Bitcoin prices extended declines Tuesday after the People’s Bank of China published a warning over the use of virtual currencies in the world’s second-largest economy.
In a post on the PBOC’s official WeChat account, the central bank said digital currencies should not be used in either financial markets or the real economy as money, given that they are not “real currencies”. The PBOC added that China-based financial and payment institutions are not allowed to price products in any digital currency and a banned from any digital token issuance.
The China Internet Finance Association, the China Banking Association and the China Payment and Clearing Association also issued a join statement echoing the PBOC’s concerns.
The PBOC has been developing its own state-backed digital currency system, known as DCEP (Digital Currency Electronic Payment) for a number of months, that officials aim to use as a replacement for paper and coins in the world’s second-largest economy.
Bitcoin prices were marked 3% lower on the CoinDesk exchange Tuesday to change hands at $43.960.50 each, a move that marks a 33% slump from the all-time high of $64,829.14 it reached on April 15.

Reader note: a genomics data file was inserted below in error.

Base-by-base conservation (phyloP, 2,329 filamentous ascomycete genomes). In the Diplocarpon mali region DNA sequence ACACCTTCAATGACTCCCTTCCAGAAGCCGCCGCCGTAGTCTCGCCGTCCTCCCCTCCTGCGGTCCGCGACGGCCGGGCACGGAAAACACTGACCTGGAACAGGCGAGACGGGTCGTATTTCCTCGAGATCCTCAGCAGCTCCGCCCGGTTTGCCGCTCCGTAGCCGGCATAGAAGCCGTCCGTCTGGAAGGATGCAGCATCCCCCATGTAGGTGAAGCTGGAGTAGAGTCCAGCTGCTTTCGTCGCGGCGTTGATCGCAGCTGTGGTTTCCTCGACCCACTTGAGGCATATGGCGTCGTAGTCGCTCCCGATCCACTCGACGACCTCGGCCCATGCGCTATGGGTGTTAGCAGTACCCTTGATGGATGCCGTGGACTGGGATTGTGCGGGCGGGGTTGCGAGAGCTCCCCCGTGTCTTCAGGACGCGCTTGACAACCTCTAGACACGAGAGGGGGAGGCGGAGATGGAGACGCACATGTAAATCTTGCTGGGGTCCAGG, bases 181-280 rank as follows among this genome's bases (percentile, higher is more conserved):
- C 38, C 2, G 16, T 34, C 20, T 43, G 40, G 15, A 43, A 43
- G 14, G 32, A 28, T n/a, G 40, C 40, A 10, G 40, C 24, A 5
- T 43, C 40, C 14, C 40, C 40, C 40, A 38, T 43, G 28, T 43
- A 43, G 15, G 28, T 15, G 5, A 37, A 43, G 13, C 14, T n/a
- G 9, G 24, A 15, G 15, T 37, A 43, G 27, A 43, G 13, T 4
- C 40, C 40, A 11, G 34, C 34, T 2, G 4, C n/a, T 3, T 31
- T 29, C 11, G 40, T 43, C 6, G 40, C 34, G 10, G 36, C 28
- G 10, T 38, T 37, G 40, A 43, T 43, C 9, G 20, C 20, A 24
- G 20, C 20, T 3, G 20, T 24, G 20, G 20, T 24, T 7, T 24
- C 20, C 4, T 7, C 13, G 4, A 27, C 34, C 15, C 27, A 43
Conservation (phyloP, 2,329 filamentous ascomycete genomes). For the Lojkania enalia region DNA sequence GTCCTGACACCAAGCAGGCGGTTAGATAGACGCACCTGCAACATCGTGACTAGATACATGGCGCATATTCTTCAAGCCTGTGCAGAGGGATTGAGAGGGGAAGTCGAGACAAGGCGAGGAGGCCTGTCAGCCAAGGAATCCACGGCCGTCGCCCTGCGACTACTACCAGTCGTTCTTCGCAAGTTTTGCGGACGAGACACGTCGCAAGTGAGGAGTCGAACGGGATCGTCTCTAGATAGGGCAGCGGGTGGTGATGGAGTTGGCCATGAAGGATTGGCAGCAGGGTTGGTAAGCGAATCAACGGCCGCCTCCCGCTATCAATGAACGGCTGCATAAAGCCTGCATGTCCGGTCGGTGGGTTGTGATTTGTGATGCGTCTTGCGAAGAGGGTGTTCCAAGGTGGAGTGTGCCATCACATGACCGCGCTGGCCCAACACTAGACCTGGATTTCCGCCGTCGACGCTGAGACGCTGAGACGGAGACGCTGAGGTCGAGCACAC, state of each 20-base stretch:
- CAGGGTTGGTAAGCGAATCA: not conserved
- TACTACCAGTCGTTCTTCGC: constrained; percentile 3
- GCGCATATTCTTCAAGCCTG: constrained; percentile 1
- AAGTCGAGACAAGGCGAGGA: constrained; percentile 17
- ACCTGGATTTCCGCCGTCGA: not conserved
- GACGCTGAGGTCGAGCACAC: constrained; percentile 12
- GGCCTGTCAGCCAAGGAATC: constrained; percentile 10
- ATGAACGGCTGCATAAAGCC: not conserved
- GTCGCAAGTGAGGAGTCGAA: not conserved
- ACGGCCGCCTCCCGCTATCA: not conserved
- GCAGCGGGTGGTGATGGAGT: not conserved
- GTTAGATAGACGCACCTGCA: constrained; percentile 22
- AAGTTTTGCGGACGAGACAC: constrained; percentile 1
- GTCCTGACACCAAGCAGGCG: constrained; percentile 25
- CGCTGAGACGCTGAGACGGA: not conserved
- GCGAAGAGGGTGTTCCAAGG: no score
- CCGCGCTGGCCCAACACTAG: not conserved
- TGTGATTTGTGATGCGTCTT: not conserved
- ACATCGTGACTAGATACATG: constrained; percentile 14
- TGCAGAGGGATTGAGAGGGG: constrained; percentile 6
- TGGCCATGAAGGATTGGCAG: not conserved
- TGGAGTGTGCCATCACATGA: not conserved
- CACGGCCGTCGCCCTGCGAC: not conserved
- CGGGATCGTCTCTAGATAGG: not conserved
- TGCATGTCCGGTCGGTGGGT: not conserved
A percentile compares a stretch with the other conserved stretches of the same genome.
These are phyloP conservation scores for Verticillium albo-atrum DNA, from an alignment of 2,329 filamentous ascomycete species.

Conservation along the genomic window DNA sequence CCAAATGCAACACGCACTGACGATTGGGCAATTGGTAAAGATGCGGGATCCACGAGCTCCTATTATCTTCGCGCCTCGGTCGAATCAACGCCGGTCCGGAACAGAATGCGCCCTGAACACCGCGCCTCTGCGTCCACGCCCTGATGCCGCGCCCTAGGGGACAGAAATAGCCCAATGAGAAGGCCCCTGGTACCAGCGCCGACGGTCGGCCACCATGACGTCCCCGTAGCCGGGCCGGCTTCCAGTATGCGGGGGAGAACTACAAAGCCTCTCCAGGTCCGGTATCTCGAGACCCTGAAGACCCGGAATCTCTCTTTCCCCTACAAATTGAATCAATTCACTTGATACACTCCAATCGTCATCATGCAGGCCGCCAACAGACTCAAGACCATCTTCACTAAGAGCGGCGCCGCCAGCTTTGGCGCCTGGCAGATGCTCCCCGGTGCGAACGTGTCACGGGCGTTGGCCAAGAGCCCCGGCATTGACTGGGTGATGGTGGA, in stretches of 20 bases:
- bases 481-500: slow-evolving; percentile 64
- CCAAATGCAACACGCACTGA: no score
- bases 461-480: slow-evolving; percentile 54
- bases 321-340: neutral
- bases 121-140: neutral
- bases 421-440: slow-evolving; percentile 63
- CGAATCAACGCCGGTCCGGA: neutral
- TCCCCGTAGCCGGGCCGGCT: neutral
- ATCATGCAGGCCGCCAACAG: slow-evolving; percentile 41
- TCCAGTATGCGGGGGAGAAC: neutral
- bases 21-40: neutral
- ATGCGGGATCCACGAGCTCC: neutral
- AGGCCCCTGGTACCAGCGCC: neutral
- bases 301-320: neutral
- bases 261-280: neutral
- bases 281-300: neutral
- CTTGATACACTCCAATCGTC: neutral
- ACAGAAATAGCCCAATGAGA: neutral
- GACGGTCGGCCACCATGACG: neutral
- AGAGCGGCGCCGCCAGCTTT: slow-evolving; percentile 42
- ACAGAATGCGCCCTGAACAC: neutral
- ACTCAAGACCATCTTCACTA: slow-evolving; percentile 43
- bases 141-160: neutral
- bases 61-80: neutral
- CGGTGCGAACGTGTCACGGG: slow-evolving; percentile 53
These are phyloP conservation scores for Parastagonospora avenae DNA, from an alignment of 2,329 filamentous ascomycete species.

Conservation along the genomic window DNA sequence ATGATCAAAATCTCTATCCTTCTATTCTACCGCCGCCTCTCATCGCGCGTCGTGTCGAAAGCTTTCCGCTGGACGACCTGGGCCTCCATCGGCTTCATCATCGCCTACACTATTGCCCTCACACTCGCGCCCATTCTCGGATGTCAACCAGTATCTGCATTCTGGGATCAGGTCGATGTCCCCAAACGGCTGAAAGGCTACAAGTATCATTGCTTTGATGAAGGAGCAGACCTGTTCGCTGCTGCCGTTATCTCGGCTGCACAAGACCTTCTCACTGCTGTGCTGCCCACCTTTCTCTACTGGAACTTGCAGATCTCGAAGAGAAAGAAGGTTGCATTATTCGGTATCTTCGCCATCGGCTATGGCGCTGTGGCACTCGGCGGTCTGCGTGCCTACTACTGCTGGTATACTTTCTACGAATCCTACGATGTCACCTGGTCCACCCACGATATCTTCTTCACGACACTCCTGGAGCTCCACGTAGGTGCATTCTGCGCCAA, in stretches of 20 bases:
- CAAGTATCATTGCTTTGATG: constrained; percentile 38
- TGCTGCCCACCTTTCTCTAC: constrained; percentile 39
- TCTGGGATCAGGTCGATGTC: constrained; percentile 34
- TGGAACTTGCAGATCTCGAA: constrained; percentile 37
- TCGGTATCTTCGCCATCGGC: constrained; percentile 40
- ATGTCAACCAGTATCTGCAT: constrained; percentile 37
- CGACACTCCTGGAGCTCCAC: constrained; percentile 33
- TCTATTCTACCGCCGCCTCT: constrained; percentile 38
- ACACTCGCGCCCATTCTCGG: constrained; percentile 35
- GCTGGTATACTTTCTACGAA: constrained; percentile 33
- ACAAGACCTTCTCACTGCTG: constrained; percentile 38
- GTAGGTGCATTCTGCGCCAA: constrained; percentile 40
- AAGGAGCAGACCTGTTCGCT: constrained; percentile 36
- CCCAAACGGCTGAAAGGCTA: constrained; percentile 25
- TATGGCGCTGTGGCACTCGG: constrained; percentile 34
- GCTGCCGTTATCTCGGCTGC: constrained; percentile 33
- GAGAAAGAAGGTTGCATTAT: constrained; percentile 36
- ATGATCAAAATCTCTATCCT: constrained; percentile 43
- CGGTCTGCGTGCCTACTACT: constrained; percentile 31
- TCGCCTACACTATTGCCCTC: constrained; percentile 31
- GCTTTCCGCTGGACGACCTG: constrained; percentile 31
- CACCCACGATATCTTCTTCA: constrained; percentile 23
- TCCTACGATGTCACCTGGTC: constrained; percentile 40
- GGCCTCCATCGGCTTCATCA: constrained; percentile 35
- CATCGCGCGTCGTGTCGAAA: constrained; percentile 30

Bitcoin prices have struggled to recover from comments from Tesla TSLA founder and CEO Elon Musk last week, who courted anger within the bitcoin community when he said the clean energy carmaker would no longer accept the digital token as payment — nor add to its $1.5 billion quarter-end holdings — until developers found a way for it to consume less energy during the mining process.
Bank of America’s closely-watched Fund Managers’ Survey, published Tuesday, noted Tuesday that 43% of those polled described “long bitcoin” as the industry’s most-crowded trade, with 75% describing the world’s biggest cryptocurrency as a ‘bubble’.
Musk, who began accepting bitcoin as payment for Tesla vehicles in March, said he was concerned about the “rapidly increasing use of fossil fuels for bitcoin mining and transactions”, citing the use of coal to power the controversial process.
Bank of America published a report earlier this year that detailed the heavy environmental cost of bitcoin’s complicated settlement procedure, noting that the CO2 emissions required to “mine” each transaction are at similar levels to that of Greece, a top fifty global economy, at around 60 tons.